After she began having trouble with numbers and finding her way home from work, Lynn Jackson discovered that she was living with Frontotemporal Dementia (FTD) in her early forties.
Lynn is one of many British Columbians joining forces with the Alzheimer Society of B.C. this Alzheimer’s Awareness Month to say, “Don’t change. Even if they do.” The campaign aims to inspire people to reflect on ways they will continue to show up for people in their lives who are affected by dementia.
Developing dementia so young is rare, but with the benefit of hindsight, Lynn knows the signs were there. “I had angry outbursts with colleagues,” she says. Working as an ER nurse in Toronto, she attributed her behaviour to burnout and decided to make a major change. “I moved to Mexico City without knowing Spanish or having a job – that was probably another symptom.”
After she moved, Lynn became a medical supply sales representative and was soon indispensable enough that the company sent her to Puerto Rico to establish their presence in South America. During this time, she received her dementia diagnosis. Her employer was incredibly supportive. “They arranged for me to go to conferences that coincided with my specialist appointments in the States.” Lynn eventually went on long-term disability and returned to Canada where she connected with a doctor who understood person-centred care and continues to work with her. With this support, she has been able to manage her dementia and has become a passionate advocate for helping others.
Finding ways to continue to support employees experiencing cognitive difficulties or managing a dementia diagnosis at work. Treating people as partners in their own care. These are just some of the ways British Columbians can continue to show up for people affected by dementia. Visit dontchange.ca. to learn more about the campaign and how others are staying connected.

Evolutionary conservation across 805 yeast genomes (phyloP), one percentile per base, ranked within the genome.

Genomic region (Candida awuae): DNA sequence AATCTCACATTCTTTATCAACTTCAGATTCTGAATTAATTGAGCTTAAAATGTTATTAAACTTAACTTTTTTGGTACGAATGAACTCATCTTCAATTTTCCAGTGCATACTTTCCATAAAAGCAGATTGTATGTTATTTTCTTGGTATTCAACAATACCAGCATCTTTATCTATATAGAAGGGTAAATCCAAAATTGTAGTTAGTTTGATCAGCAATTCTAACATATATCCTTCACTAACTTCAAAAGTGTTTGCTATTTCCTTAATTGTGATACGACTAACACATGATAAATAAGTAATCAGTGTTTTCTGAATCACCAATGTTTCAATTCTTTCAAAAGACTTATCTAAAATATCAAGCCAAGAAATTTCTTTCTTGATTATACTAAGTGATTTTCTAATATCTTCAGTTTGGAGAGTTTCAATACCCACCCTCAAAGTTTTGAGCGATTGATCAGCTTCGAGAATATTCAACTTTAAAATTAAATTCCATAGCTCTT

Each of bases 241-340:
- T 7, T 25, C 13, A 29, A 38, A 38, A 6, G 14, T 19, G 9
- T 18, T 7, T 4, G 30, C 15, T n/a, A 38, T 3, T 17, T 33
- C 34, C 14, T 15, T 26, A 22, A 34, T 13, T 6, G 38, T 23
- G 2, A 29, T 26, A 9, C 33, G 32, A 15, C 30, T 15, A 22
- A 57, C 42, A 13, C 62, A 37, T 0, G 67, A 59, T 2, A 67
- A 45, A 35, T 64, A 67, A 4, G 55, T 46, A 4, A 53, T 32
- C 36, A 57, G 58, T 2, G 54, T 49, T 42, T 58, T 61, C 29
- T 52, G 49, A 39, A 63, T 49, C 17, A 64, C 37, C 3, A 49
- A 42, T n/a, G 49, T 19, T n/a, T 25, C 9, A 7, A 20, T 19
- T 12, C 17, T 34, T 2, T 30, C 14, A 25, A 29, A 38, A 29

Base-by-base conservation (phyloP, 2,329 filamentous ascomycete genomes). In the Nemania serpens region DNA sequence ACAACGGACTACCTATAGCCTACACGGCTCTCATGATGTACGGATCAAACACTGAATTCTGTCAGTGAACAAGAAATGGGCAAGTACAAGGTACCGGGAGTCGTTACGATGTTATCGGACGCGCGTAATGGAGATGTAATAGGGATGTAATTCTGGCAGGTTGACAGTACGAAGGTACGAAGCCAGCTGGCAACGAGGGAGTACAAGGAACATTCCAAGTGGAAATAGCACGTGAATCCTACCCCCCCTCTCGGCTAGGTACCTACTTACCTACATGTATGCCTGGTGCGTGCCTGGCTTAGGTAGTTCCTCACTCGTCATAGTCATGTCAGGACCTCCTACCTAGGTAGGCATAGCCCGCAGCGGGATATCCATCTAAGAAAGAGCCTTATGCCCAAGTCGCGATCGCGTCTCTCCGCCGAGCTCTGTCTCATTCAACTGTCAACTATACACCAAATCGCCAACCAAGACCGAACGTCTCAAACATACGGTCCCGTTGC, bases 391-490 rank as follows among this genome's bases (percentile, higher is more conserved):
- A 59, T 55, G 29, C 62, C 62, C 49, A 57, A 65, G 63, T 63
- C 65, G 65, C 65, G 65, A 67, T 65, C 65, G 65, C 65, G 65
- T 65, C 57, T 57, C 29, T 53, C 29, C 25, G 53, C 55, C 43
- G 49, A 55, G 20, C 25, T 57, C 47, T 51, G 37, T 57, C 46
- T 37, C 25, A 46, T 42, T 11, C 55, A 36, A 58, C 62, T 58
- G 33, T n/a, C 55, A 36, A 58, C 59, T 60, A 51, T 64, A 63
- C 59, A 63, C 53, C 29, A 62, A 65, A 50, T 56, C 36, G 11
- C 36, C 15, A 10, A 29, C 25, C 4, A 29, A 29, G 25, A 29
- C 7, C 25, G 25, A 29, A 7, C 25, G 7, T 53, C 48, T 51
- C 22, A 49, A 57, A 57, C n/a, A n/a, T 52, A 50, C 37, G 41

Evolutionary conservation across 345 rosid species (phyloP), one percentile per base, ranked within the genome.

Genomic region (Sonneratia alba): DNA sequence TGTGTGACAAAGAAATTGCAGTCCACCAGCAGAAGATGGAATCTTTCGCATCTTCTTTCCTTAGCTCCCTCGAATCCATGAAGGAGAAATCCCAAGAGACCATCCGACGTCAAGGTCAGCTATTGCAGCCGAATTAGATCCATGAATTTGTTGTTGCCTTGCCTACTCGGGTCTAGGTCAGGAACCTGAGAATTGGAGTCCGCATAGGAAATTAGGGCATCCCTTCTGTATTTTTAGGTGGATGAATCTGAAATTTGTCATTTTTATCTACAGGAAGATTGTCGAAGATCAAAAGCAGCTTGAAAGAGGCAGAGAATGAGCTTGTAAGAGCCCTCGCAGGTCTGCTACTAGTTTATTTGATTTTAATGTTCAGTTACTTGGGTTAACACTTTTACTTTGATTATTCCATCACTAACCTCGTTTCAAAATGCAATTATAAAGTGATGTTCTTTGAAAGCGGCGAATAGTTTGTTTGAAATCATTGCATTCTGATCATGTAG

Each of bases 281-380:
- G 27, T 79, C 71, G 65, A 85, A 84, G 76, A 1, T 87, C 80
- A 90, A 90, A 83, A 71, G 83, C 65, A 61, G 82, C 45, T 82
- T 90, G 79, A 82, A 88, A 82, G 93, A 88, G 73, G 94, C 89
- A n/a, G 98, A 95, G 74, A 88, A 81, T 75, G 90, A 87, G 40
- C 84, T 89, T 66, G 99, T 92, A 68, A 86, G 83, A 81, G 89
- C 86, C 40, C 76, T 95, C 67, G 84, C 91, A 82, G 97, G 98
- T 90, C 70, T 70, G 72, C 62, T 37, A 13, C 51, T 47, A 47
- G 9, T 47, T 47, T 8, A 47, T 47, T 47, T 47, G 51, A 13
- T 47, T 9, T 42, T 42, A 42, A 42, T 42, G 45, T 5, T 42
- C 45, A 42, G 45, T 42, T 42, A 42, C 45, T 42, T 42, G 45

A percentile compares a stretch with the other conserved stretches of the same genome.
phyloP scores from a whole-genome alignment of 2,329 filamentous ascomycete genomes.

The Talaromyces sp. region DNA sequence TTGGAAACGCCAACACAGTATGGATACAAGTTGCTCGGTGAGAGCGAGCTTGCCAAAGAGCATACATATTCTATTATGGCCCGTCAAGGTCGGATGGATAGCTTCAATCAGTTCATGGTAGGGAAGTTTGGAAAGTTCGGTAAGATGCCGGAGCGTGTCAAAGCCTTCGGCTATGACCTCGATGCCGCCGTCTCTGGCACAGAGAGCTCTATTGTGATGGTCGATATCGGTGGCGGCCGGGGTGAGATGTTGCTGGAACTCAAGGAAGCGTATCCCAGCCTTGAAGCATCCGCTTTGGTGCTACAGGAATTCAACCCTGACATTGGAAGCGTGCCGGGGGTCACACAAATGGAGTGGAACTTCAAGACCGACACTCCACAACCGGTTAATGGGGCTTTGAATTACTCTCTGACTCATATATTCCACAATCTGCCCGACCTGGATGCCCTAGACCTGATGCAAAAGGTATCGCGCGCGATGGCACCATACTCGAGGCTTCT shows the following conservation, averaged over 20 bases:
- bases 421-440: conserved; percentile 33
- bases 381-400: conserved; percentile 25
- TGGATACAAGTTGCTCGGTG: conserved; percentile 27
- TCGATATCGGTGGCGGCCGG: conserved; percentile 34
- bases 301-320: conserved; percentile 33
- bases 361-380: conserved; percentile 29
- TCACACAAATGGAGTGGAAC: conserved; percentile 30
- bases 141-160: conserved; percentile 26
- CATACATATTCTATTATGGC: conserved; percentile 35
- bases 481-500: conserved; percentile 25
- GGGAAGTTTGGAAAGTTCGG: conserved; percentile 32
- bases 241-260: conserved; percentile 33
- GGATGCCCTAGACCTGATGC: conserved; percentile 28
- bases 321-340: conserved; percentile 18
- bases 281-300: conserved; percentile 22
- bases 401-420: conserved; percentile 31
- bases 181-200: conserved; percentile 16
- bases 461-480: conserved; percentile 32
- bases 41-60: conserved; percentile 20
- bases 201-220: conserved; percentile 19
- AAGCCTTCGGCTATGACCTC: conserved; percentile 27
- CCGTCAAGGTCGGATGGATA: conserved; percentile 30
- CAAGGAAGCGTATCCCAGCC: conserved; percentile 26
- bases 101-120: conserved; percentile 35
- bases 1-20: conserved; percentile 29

Tune in for “Opening the door: Why families are essential to care” on Jan. 27 from 2 to 3 p.m. The virtual event features Alzheimer Society of B.C. CEO Jen Lyle in conversation with B.C. Seniors Advocate Isobel Mackenzie, exploring the importance of person-centred dementia care and the essential role families play. Register here.
Help raise funds
Tickets are available for Breakfast to Remember on March 3 from 7:30 to 9 a.m., a chance to help raise funds and awareness while listening to a keynote and live Q&A with Dr. Lisa Genova, neuroscientist and bestselling author of Still Alice. Visit BreakfastToRemember.ca to purchase tickets.
If you have questions or concerns about dementia, call the First Link® Dementia Helpline, available Monday to Friday from 9 a.m. until 8 p.m. in English (1-800-936-6033) and from 9 a.m. until 4 p.m. in Cantonese or Mandarin (1-833-674-5007) and Punjabi (1-833-674-5003).